Expert consensus on palivizumab use for respiratory syncytial virus in developed countries

Manuel Sánchez Luna, Paolo Manzoni, Bosco Paes, Eugenio Baraldi, Veerle Cossey, Amir Kugelman, Rupesh Chawla, Andrea Dotta, Rosa Rodríguez Fernández, Bernhard Resch, Xavier Carbonell-Estrany

Research output: Contribution to journalReview article

Abstract

Respiratory syncytial virus (RSV) infection is a leading cause of hospitalisation in early childhood and palivizumab is the only licensed intervention for prevention. Palivizumab guidelines should reflect the latest evidence, in addition to cost-effectiveness and healthcare budgetary considerations. RSV experts from Europe, Canada and Israel undertook a systematic review of the evidence over the last 5 years and developed recommendations regarding prophylaxis in industrialised countries. Almost 400 publications were reviewed. This group recommended palivizumab for: preterm infants (<29 and ≤31 weeks gestational age [wGA] and ≤9 and ≤6 months of age, respectively; high-risk 32-35wGA), former preterm children ≤24 months with chronic lung disease/bronchopulmonary dysplasia, children ≤24 months with significant congenital heart disease; and other high-risk populations, such as children ≤24 months with Down syndrome, pulmonary/neuromuscular disorders, immunocompromised, and cystic fibrosis. Up to 5 monthly doses should be administered over the RSV season. It is our impression that the adoption of these guidelines would help reduce the burden of RSV.

Original languageEnglish
JournalPaediatric Respiratory Reviews
DOIs
Publication statusE-pub ahead of print - Dec 18 2018

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Respiratory Syncytial Viruses
Developed Countries
Guidelines
Respiratory Syncytial Virus Infections
Bronchopulmonary Dysplasia
Israel
Down Syndrome
Premature Infants
Cystic Fibrosis
Lung Diseases
Gestational Age
Cost-Benefit Analysis
Canada
Publications
Heart Diseases
Hospitalization
Chronic Disease
Delivery of Health Care
Lung
Population

Cite this

Luna, M. S., Manzoni, P., Paes, B., Baraldi, E., Cossey, V., Kugelman, A., ... Carbonell-Estrany, X. (2018). Expert consensus on palivizumab use for respiratory syncytial virus in developed countries. Paediatric Respiratory Reviews. https://doi.org/10.1016/j.prrv.2018.12.001

Expert consensus on palivizumab use for respiratory syncytial virus in developed countries. / Luna, Manuel Sánchez; Manzoni, Paolo; Paes, Bosco; Baraldi, Eugenio; Cossey, Veerle; Kugelman, Amir; Chawla, Rupesh; Dotta, Andrea; Fernández, Rosa Rodríguez; Resch, Bernhard; Carbonell-Estrany, Xavier.

In: Paediatric Respiratory Reviews, 18.12.2018.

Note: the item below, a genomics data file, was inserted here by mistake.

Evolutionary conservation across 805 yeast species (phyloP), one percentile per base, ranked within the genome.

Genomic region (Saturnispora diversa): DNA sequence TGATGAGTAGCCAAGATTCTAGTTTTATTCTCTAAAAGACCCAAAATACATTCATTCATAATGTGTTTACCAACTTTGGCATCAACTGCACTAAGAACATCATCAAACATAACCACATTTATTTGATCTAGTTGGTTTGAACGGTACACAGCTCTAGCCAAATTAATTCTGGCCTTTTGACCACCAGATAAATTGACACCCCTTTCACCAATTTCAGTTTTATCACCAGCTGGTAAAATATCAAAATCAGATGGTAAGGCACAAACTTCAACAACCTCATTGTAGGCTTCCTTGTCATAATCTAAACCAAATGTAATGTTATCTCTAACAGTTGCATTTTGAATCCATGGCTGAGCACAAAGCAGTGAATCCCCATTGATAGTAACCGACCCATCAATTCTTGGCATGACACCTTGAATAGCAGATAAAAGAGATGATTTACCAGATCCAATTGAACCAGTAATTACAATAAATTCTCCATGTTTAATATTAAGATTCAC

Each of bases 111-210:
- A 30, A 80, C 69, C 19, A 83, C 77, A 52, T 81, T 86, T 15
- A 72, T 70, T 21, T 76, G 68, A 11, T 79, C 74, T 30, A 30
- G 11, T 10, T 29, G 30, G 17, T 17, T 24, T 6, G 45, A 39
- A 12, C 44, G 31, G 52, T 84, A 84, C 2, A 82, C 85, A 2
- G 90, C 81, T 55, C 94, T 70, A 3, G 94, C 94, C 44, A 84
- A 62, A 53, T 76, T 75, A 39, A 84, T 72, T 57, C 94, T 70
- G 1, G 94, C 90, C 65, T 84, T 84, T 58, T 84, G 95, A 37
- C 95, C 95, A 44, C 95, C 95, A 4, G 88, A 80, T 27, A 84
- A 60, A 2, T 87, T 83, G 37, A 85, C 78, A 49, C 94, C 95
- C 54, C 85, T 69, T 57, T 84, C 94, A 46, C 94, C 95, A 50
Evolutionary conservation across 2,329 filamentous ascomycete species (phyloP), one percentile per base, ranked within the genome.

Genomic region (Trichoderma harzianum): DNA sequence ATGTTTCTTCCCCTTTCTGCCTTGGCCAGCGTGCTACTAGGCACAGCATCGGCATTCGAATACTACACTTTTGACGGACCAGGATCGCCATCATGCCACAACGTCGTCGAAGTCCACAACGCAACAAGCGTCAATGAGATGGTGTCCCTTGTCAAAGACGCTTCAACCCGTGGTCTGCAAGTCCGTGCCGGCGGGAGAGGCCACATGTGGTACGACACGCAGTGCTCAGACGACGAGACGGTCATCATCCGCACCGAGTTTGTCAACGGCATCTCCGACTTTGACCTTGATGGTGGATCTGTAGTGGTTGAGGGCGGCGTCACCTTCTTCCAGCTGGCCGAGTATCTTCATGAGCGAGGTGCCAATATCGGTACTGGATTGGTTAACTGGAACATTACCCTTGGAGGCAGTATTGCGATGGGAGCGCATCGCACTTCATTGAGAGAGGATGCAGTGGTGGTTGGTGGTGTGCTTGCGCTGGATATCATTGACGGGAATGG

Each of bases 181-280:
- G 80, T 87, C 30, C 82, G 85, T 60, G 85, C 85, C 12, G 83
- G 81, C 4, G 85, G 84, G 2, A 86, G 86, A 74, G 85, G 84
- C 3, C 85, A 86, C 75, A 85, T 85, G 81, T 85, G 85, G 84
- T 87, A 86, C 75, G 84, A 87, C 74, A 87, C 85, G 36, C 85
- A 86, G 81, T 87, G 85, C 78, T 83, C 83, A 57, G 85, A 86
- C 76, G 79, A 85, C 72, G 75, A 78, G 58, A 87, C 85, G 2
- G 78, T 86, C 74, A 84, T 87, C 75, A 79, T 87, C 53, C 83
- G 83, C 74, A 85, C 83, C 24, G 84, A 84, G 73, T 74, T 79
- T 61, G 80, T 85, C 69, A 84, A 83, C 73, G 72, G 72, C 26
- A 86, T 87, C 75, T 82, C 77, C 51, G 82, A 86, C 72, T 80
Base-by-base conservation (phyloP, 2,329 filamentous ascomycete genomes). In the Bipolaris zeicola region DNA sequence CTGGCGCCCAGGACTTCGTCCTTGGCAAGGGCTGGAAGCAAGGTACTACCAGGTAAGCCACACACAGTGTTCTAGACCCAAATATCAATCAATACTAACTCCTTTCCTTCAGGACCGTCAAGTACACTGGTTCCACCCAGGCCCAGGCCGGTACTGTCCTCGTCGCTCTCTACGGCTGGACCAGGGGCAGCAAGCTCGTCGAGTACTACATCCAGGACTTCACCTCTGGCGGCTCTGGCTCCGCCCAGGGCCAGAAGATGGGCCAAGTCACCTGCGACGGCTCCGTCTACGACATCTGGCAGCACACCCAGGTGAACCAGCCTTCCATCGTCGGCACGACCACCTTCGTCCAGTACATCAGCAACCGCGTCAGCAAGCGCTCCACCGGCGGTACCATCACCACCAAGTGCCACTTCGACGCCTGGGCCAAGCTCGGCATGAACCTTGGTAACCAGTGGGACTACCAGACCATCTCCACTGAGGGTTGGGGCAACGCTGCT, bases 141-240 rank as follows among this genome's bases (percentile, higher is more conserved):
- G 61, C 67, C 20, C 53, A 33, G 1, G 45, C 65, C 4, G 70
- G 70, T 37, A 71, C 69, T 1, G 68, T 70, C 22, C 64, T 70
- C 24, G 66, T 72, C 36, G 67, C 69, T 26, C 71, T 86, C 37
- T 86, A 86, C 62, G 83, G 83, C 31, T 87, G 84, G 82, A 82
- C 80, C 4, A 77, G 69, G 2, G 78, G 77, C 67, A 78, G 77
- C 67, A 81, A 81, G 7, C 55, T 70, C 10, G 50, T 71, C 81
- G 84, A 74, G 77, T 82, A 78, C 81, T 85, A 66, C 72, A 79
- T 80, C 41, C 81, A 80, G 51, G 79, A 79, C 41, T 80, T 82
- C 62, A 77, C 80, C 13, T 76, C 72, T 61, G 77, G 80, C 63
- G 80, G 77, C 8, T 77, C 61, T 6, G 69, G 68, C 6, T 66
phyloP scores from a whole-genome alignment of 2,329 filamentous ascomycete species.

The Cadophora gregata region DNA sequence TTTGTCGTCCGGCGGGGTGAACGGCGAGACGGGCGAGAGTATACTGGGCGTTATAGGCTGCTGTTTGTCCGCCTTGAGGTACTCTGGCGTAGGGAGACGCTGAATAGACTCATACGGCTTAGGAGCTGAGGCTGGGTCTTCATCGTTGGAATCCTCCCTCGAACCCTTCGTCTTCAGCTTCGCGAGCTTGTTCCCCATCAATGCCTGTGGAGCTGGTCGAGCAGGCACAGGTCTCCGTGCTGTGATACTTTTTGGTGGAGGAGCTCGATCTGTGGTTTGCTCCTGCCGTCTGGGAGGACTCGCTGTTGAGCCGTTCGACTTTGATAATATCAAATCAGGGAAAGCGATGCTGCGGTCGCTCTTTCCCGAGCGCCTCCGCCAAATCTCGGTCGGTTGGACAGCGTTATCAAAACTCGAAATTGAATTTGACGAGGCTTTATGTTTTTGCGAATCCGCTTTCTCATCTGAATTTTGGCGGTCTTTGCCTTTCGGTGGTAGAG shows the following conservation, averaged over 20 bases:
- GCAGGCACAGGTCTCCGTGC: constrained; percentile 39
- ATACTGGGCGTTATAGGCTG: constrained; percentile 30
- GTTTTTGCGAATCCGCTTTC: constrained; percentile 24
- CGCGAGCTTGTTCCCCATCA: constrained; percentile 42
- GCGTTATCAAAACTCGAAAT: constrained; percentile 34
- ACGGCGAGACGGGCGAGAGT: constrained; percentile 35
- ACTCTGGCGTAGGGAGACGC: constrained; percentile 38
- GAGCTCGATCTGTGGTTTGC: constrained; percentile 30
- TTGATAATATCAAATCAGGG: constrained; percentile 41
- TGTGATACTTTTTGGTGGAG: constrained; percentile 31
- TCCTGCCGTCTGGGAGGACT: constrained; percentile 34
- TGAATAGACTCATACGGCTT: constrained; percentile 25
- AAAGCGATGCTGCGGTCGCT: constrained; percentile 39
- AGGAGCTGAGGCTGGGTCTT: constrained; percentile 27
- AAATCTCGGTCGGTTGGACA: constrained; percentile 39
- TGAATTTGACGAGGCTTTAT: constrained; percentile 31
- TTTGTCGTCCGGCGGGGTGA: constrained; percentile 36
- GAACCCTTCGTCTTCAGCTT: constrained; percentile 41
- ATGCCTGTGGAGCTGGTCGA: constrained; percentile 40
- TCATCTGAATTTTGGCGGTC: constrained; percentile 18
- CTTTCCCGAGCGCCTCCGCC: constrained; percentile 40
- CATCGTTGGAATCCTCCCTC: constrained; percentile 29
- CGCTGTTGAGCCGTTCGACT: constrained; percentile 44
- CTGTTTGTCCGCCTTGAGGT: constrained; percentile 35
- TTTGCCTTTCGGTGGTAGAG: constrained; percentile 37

Research output: Contribution to journalReview article

Luna, MS, Manzoni, P, Paes, B, Baraldi, E, Cossey, V, Kugelman, A, Chawla, R, Dotta, A, Fernández, RR, Resch, B & Carbonell-Estrany, X 2018, 'Expert consensus on palivizumab use for respiratory syncytial virus in developed countries', Paediatric Respiratory Reviews. https://doi.org/10.1016/j.prrv.2018.12.001
Luna, Manuel Sánchez ; Manzoni, Paolo ; Paes, Bosco ; Baraldi, Eugenio ; Cossey, Veerle ; Kugelman, Amir ; Chawla, Rupesh ; Dotta, Andrea ; Fernández, Rosa Rodríguez ; Resch, Bernhard ; Carbonell-Estrany, Xavier. / Expert consensus on palivizumab use for respiratory syncytial virus in developed countries. In: Paediatric Respiratory Reviews. 2018.
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AU - Fernández, Rosa Rodríguez

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AB - Respiratory syncytial virus (RSV) infection is a leading cause of hospitalisation in early childhood and palivizumab is the only licensed intervention for prevention. Palivizumab guidelines should reflect the latest evidence, in addition to cost-effectiveness and healthcare budgetary considerations. RSV experts from Europe, Canada and Israel undertook a systematic review of the evidence over the last 5 years and developed recommendations regarding prophylaxis in industrialised countries. Almost 400 publications were reviewed. This group recommended palivizumab for: preterm infants (<29 and ≤31 weeks gestational age [wGA] and ≤9 and ≤6 months of age, respectively; high-risk 32-35wGA), former preterm children ≤24 months with chronic lung disease/bronchopulmonary dysplasia, children ≤24 months with significant congenital heart disease; and other high-risk populations, such as children ≤24 months with Down syndrome, pulmonary/neuromuscular disorders, immunocompromised, and cystic fibrosis. Up to 5 monthly doses should be administered over the RSV season. It is our impression that the adoption of these guidelines would help reduce the burden of RSV.

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